A crucial part of social media marketing is analytics: Social media marketers must also be savvy at analyzing the performance of their posts, and creating strategies based on that data. Another reason for marketers to be consistently measuring and tracking their campaigns is that this data allows them to demonstrate a particular campaign's return on investment and whether it provided any value to the company, according to marketing writer Jayson DeMers.
There are also several free options to spread your message that go beyond Instagram and Twitter. Some other options include Google My Business, eBay and Facebook Messenger and Marketplace.
In other words, social media marketing is a lot more complicated than managing your personal Facebook or Twitter profile. It requires a blend of creative thinking and objective, data-driven strategy, and maybe a great fit for professionals who enjoy blending these two disciplines. A social media analyst with a bachelor's degree can earn about $$68,230, according to Salary.com.
Content marketing uses storytelling and information sharing to increase brand awareness. Ultimately, the goal is to have the reader take an action towards becoming a customer, such as requesting more information, signing up for an email list, or making a purchase. “Content” can mean blog posts, resources like white papers and e-books, digital video, podcasts, and much more. In general, it should first and foremost provide value to the consumer, not just advertise the brand or try to make a sale. Content marketing is about building a sustainable, trusting relationship with your customers that can potentially lead to many sales over time, not just making a single transaction.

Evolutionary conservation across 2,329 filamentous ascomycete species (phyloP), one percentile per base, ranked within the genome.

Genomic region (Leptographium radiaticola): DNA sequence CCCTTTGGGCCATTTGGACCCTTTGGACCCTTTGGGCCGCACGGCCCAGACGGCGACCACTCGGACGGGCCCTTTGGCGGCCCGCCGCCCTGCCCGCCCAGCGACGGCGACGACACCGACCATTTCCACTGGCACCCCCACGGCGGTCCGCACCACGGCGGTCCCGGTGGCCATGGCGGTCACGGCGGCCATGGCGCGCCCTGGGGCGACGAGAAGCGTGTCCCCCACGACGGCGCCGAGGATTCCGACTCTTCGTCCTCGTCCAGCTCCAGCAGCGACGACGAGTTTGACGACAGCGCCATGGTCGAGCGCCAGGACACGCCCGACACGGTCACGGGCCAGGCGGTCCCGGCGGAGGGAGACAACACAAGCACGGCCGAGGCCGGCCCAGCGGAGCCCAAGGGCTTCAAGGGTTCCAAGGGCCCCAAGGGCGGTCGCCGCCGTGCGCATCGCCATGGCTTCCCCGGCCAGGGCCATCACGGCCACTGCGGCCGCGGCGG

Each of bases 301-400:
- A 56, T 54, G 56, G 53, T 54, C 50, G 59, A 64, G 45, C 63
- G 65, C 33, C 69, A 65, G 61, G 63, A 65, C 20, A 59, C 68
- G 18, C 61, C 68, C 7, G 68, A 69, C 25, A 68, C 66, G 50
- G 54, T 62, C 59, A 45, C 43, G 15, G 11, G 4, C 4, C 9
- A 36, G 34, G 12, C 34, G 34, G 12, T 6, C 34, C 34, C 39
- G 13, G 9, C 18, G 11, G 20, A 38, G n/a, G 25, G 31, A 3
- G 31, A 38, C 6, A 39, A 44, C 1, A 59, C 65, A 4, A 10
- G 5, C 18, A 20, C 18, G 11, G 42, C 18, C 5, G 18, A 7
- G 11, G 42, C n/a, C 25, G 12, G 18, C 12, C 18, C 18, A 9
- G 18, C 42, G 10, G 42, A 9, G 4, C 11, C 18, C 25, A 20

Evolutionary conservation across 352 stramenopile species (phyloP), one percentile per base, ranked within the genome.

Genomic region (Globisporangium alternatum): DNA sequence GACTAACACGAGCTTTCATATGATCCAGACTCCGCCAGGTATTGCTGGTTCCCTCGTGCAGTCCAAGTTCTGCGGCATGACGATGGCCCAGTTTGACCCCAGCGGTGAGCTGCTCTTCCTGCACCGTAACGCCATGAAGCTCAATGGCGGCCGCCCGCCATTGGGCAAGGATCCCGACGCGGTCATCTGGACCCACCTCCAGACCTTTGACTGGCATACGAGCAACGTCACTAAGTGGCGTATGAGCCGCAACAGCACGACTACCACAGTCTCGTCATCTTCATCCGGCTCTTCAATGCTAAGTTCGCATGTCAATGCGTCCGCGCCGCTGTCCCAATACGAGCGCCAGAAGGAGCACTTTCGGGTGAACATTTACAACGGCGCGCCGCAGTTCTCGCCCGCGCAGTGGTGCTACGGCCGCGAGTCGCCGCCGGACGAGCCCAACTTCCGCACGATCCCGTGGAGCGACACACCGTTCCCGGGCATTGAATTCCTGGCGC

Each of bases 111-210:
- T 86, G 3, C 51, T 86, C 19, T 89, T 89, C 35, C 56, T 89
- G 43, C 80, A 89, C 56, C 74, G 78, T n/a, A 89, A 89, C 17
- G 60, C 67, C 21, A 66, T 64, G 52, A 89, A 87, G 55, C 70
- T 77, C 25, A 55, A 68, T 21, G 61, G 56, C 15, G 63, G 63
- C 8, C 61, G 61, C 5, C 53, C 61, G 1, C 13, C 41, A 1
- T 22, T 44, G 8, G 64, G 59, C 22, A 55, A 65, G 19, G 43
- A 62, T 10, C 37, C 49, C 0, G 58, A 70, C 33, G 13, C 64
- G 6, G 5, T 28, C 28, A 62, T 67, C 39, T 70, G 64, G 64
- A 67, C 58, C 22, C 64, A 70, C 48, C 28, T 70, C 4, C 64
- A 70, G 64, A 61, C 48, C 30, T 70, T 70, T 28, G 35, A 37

Content marketing works in symbiosis with other types of digital marketing: It is a way to incorporate SEO search terms into fresh website content, and the content created can be shared as social media posts and in email marketing publications. Looking at the analytics for your content marketing can tell you a lot about your customers: what are they looking for when they land on your site? What kinds of content make them stay on the site longer and keep looking around? What kinds make them lose interest and navigate away?